It was a long process. Our rough string out with all these hours of footage was three times longer than the final version is. There’s a very rough string out and then we had to start condensing and figuring out where and how we were going to build this arc where we’re taking three seasons and kind of crushing it down into one to make it feel feel like it’s a cohesive moment.
And the work that those folks are doing is quite dangerous too! You can see the impact on their skin. The rashes are gruesome to behold and really just astonishing that they would endure that. Do you worry about your own and your crew’s personal safety when you’re out there?
Worry maybe isn’t the word. We threw ourselves right in there with them. I think that’s a big part of building trust between us and our subjects. You know, we have to be right there in the trap site at night with them, every night just trying to live like they’re living. And for sure, all those insect bites we all suffered, and the lights also are very damaging to the retinas of our eye. So we try our best to have protective eyewear, but trying to wear welders’ goggles at night just doesn’t work. So you have to be with them and do your best to protect ourselves, which sometimes didn’t always work out. But, but in the end, it was completely worth it.
I imagine trying to operate a camera at night in Uganda is difficult enough without having to wear welders glasses as protective gear!
Also getting to if something’s crawling on you, not just hitting it, because a lot of these insects that came with the grasshoppers are either venomous or they have caustic chemical agents [on them] that would actually create one of these burns. You just get really calm and kind of let it happen. And, you know, it’s a combination of where your instincts are, like I’m going to try and cover myself up, but then they get inside and you can’t get them out. Everything we learned from the trappers themselves, they guided us and took us into their team and taught us how they do it and how we should do it. Complete collaboration.
Where and when can viewers look forward to seeing Grasshopper Republic?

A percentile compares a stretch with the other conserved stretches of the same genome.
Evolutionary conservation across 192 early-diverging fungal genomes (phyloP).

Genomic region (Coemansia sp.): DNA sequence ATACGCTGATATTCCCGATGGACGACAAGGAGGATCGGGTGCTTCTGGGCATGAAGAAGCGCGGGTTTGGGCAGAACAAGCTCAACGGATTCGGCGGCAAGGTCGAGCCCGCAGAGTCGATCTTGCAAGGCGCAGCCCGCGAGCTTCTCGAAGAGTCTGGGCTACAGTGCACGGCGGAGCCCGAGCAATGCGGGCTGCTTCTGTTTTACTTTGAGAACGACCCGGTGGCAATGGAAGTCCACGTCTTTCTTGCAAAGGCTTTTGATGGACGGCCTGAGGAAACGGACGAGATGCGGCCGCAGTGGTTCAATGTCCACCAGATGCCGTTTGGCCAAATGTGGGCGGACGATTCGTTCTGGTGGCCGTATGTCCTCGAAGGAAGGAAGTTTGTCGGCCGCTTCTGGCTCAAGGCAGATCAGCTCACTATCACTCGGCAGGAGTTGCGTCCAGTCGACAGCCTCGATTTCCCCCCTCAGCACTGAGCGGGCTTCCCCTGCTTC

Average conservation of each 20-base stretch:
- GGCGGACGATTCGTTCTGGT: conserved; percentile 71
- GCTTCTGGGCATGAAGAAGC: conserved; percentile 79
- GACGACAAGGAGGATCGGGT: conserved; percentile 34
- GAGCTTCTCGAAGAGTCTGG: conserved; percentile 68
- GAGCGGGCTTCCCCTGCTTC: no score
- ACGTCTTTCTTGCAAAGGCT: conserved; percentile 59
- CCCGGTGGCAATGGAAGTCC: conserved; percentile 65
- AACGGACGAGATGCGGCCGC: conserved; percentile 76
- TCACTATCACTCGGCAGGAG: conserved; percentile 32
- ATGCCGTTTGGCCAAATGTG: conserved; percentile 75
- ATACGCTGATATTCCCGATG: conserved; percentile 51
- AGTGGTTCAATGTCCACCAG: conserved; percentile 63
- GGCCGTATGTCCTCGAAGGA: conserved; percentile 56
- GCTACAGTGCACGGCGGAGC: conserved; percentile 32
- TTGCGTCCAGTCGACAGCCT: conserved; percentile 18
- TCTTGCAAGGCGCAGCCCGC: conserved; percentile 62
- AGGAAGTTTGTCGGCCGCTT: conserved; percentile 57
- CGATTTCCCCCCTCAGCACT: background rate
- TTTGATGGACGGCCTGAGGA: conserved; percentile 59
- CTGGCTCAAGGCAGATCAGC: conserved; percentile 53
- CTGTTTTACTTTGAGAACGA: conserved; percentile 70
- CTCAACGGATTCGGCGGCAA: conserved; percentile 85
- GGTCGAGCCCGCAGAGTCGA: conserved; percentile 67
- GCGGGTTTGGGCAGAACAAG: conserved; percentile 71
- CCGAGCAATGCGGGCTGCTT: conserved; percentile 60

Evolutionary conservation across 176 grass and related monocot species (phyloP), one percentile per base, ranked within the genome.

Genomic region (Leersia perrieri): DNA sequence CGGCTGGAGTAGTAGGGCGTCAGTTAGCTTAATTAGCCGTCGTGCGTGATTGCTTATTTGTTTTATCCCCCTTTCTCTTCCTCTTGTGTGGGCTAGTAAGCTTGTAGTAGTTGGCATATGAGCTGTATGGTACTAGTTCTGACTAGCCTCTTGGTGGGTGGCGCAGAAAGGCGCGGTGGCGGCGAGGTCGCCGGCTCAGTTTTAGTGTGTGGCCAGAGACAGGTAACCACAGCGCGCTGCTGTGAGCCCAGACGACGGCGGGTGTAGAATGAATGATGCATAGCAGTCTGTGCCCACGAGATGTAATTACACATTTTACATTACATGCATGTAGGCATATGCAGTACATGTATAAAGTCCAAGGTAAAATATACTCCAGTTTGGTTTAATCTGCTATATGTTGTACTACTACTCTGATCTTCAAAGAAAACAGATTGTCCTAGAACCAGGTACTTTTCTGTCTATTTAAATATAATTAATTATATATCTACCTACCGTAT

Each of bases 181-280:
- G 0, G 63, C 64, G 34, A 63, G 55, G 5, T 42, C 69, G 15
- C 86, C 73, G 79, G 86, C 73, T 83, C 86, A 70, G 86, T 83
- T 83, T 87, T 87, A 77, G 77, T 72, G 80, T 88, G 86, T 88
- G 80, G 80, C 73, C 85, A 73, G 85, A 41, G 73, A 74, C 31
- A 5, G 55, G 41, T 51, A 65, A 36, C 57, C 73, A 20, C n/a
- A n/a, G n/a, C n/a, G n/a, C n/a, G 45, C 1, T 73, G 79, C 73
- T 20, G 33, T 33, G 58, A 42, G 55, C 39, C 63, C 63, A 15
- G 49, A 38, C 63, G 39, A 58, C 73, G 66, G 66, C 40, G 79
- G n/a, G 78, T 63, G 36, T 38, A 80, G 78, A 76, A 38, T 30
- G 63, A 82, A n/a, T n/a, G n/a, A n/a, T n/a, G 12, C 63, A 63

Right now we’re in the beginning of our festival run. It’s a very unique film as you’ve seen. I think these types of project take time to make their way around. Later on. in mid-November, we’ll be at Doc NYC. That’s exciting. We’ll have our New York City premiere there, and hopefully onto many more festivals. And ideally, it finds a great home on a streamer on a television channel where people can access it.
I hope so too. It really deserves to be seen by as many people as is possible, Daniel. What is the next film that you’re working on?
I have a couple of ideas in the works here in the Congo. There’s a lot going on and it’s very complex. Decades and decades of conflict and you have incredible natural resources and animals. Right now in the scouting process of something. But again, just like on Grasshopper Republic, I’m trying not to have a narrow vision of what this can be. And I’m just going to be here for some months meeting people and talking to people, and trying to let the story find me, not quite sure what it’ll be. This is the process that we use and sometimes it doesn’t work out. Hopefully this one will.
I hope so too. And I know from interviewing many documentary filmmakers over the years that it really can be an exercise simply sometimes in patience, in letting the story unfold and come to you. And I really liked your metaphor of your subject tapping you on the shoulder from behind. How did you get started in this line of work? I know that you’ve done other documentary projects.
I began as a photojournalist originally for a smaller newspaper in upstate New York. And then I went on to take on more independent freelance foreign assignment stuff. Eventually I was based in Nairobi, Kenya in the early 2000s. And in the process of working for these newswires, I found myself covering a conflict in Eastern Congo in 2008. And around the same time, I wasn’t really feeling the passion for journalism and the technology of recording video, especially on these digital SLRs was available. I made a switch into filmmaking in 2010 with the documentary This is Congo, which was my first feature. And it took some time. It took about five years filming and another few years to edit, which was a dose.
But I was hooked and still am. I love the experience, this work, the responsibility of storytelling, the collaboration with people from other countries, other cultures. For me, it’s super rewarding.
I don’t know what else I would do if it wasn’t this.
Well, thank you for doing this In particular, Dan! Grasshopper Republic is a remarkable piece of filmmaking, truly immersive and thought provoking. Thank you for speaking with us at Film Obsessive today and all the best with your next endeavor. And here’s hoping that Grasshopper Republic has a long and strong festival run and finds its way into many people’s homes and theaters.
Thanks so much Paul. Thanks for having me and on behalf of my whole team and all the characters involved. Yeah, thank you to everybody who will hopefully be able to watch it.